Put the pieces on your baking tray which you have lined with slightly greased baking paper.
Let your batch rest for another 40 minutes.

Flatten the sugar-coated long shapes till they are about 4 cm broad.
Let them rest for another 35 minutes

Bake them in a pre-heated oven of 180C for about 20 minutes.
After taking them out of the oven, turn them upside down and cut them in pieces straight away.
Leave to cool and store in an airtight jar.

Youtube: Dandoy chef mr Sassi shows how to make Pain à la Gréque
Jacues Brel Foundation

Best Fritkot in town slides down

Various papers and travel blogs, as well as the local tourist office, regularly publish lists of the best places to eat Belgian fries in Belgium. The fritkot at Place de la Chapelle regularly makes it into the top three of Brussels. It won’t make it on mine for a while.

I still hadn’t eaten a mitraillette there, but each time I visited, I noticed quite a few guests of the nearby Youth Hostel Bruegel eating them. So a few weeks ago, I asked for a mitraillette mergez, only to be told it was unavailable – despite it being listed on the boards on either side of the counter.

Being hungry, I settled for my usual petit paquet with one of the sauces listed on the boards on either side of the counter. The sauce Americaine was unavailable too, so I was advised to have the sauce Andalouse. This happened to be available at home, after I stocked up at my local Delhaize supermarket.(Scroll to the bottom of this post for a recipe.)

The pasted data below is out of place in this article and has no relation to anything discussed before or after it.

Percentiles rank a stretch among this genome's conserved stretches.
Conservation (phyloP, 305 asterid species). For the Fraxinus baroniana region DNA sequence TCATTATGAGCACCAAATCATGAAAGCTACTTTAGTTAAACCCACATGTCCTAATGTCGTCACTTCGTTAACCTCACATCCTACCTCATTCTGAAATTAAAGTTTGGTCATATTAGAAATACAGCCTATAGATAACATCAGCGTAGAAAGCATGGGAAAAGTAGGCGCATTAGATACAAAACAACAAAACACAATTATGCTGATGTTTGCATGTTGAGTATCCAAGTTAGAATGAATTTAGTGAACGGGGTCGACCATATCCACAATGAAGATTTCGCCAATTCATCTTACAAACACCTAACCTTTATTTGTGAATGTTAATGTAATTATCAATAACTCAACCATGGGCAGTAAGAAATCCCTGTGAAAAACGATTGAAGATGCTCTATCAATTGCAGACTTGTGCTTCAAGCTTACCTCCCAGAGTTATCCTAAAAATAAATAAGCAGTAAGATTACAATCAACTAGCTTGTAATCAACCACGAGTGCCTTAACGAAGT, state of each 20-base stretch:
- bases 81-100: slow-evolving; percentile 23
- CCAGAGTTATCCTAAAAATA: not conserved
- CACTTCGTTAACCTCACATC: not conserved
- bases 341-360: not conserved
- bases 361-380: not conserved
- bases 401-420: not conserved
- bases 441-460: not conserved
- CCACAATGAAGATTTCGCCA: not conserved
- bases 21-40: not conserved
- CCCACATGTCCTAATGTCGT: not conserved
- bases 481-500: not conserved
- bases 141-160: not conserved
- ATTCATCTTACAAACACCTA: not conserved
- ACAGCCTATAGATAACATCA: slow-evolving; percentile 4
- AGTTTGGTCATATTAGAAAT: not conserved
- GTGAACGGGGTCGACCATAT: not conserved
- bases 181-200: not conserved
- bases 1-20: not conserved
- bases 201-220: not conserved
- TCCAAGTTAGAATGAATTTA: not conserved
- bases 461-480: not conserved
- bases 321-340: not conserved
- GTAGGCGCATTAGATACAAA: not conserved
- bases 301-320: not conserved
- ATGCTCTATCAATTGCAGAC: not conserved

I was severely disappointed, but the queue was long. The man behind me, ordered the ordinary ration of Belgian fries with the Bicky sauce listed on the boards on either side of the counter. No problems with the Bicky sauce apparently, so I decided to bear this in mind for my next visit.

I put this experience down to bad luck. They may have been out of mergez. They may have been out of the sauce Americaine and a few others on the board.

But then, my next visit put me through a similar experience. I didn’t notice any mergez on display, so skipped the mitraillette – again. Someone in front of me had a mitraillette version though. It was huge and not served on a plate. Her fries flew everywhere. The local dove-population didn’t mind this.

My turn, so I asked for a petit paquette with Bicky sauce. No, no Bicky sauce with fries. It was a special sauce to go only with hamburgers. Why list it on the boards on either side of the counter among the fries sauces, I thought.